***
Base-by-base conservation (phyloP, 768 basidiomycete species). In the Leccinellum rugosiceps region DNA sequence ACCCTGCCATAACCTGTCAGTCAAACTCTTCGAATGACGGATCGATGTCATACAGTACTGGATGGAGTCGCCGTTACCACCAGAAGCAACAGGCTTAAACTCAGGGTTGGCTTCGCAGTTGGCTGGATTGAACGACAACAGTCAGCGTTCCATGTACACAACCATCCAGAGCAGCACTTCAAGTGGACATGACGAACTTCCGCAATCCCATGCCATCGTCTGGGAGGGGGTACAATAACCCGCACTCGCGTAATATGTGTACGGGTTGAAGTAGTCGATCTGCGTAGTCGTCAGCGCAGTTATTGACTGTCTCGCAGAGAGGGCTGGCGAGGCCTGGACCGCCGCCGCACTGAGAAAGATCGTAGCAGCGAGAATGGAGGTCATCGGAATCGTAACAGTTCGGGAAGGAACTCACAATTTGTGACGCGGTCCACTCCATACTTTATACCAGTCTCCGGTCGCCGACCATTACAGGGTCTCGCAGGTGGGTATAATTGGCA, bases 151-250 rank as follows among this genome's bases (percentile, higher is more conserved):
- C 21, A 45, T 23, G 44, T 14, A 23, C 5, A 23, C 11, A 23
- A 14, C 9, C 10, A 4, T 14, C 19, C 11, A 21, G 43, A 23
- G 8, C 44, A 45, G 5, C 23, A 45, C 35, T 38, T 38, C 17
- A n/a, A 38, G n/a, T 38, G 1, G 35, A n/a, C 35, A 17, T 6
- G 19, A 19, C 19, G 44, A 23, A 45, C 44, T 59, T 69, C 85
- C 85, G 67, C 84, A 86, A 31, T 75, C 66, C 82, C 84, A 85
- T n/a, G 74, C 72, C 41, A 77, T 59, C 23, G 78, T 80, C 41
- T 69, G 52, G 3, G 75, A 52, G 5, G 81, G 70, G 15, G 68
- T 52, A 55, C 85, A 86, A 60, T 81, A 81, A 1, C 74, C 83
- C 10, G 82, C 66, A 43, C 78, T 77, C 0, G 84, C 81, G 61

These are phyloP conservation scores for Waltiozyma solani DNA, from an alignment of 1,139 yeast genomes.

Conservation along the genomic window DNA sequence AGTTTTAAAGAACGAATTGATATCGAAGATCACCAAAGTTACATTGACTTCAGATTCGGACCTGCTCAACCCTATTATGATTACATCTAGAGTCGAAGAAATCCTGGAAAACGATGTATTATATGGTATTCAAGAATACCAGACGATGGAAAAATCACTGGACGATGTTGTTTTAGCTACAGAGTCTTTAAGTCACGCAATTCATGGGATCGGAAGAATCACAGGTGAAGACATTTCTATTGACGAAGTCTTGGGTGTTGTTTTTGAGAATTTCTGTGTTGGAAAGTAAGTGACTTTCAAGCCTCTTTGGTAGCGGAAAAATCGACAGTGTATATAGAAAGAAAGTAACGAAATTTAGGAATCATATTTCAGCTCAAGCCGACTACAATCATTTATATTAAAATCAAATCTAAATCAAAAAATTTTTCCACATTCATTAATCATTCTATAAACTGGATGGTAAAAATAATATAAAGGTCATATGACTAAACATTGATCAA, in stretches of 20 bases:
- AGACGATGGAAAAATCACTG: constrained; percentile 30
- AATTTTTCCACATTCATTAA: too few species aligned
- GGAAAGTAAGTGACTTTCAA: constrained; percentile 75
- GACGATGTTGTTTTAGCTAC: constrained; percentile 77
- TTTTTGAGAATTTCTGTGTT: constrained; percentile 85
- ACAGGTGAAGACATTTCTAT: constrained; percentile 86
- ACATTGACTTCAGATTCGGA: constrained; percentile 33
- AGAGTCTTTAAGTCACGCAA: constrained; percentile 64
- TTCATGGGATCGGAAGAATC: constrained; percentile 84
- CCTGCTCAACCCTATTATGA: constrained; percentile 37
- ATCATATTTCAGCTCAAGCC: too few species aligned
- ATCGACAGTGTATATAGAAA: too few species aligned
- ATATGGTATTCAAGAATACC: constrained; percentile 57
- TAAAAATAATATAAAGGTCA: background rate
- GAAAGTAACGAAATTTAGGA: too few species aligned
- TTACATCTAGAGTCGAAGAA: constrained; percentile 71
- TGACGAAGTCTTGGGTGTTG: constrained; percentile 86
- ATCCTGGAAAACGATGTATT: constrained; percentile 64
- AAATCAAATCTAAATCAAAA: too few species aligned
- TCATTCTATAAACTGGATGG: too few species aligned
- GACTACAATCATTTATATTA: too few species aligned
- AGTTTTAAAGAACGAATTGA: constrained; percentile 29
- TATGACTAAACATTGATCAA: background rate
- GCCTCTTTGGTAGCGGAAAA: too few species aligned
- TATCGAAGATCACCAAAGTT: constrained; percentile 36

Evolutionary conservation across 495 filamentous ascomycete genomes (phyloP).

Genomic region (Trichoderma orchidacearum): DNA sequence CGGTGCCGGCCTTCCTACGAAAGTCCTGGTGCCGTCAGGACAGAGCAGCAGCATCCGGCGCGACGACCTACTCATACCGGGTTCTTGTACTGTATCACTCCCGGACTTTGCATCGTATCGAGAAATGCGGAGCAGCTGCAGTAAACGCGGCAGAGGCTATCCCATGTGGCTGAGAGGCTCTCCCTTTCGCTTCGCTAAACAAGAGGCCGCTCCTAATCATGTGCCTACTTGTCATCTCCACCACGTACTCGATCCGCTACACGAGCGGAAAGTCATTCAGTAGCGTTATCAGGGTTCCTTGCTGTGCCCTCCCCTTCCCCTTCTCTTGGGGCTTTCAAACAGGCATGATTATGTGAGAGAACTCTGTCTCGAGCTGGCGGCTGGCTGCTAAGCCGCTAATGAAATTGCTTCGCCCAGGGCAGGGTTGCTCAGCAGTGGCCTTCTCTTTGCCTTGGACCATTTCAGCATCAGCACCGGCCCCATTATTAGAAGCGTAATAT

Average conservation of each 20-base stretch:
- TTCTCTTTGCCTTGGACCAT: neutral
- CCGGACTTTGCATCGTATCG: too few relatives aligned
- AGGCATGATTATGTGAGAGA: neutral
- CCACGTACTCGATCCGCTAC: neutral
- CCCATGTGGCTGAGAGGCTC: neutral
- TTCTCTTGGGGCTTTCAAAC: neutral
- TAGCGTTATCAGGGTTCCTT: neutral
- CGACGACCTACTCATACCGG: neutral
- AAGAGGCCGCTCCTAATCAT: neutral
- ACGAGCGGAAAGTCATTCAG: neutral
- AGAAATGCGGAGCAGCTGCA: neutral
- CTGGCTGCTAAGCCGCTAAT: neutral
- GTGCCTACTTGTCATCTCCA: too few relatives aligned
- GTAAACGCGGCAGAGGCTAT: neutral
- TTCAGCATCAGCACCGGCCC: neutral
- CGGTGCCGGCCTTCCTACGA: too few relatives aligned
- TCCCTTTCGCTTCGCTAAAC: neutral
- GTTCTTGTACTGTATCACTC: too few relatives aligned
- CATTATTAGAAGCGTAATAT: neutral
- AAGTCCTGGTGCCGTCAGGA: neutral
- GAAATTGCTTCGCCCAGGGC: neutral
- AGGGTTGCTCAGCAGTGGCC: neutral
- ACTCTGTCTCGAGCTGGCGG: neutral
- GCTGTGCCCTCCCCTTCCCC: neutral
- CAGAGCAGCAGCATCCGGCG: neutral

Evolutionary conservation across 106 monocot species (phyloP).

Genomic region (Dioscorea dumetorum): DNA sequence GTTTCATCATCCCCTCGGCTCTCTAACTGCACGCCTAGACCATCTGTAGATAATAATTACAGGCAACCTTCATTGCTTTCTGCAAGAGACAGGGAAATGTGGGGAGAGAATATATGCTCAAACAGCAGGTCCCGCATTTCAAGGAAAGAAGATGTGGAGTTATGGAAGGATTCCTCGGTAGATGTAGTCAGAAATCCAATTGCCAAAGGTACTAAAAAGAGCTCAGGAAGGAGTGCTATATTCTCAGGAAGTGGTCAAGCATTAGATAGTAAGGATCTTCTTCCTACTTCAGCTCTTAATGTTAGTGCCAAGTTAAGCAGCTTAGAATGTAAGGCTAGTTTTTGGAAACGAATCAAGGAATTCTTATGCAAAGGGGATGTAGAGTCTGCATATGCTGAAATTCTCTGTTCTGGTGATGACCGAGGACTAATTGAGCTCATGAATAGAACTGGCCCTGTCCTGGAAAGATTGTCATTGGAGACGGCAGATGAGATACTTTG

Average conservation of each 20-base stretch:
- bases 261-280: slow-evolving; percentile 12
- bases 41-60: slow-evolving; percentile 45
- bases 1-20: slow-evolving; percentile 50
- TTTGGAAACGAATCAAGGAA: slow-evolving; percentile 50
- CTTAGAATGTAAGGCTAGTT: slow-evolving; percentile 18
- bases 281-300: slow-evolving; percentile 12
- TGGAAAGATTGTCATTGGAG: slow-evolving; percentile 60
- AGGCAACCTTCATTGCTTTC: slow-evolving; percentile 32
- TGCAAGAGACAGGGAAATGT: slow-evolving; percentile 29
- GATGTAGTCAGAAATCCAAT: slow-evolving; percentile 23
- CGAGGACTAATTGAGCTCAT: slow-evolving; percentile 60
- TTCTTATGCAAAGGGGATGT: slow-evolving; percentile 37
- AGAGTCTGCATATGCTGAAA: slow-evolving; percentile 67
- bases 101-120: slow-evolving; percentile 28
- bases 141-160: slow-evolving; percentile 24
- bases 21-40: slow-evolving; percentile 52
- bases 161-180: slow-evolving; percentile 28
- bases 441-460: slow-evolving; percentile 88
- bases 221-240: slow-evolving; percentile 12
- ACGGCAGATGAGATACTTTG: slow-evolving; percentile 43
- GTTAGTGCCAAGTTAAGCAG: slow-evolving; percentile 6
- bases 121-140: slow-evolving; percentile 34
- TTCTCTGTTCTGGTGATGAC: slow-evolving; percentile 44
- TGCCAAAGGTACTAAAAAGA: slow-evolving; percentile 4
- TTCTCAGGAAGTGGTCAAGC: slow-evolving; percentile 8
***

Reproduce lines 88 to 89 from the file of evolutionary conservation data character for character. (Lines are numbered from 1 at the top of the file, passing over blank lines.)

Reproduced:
- bases 221-240: slow-evolving; percentile 12
- ACGGCAGATGAGATACTTTG: slow-evolving; percentile 43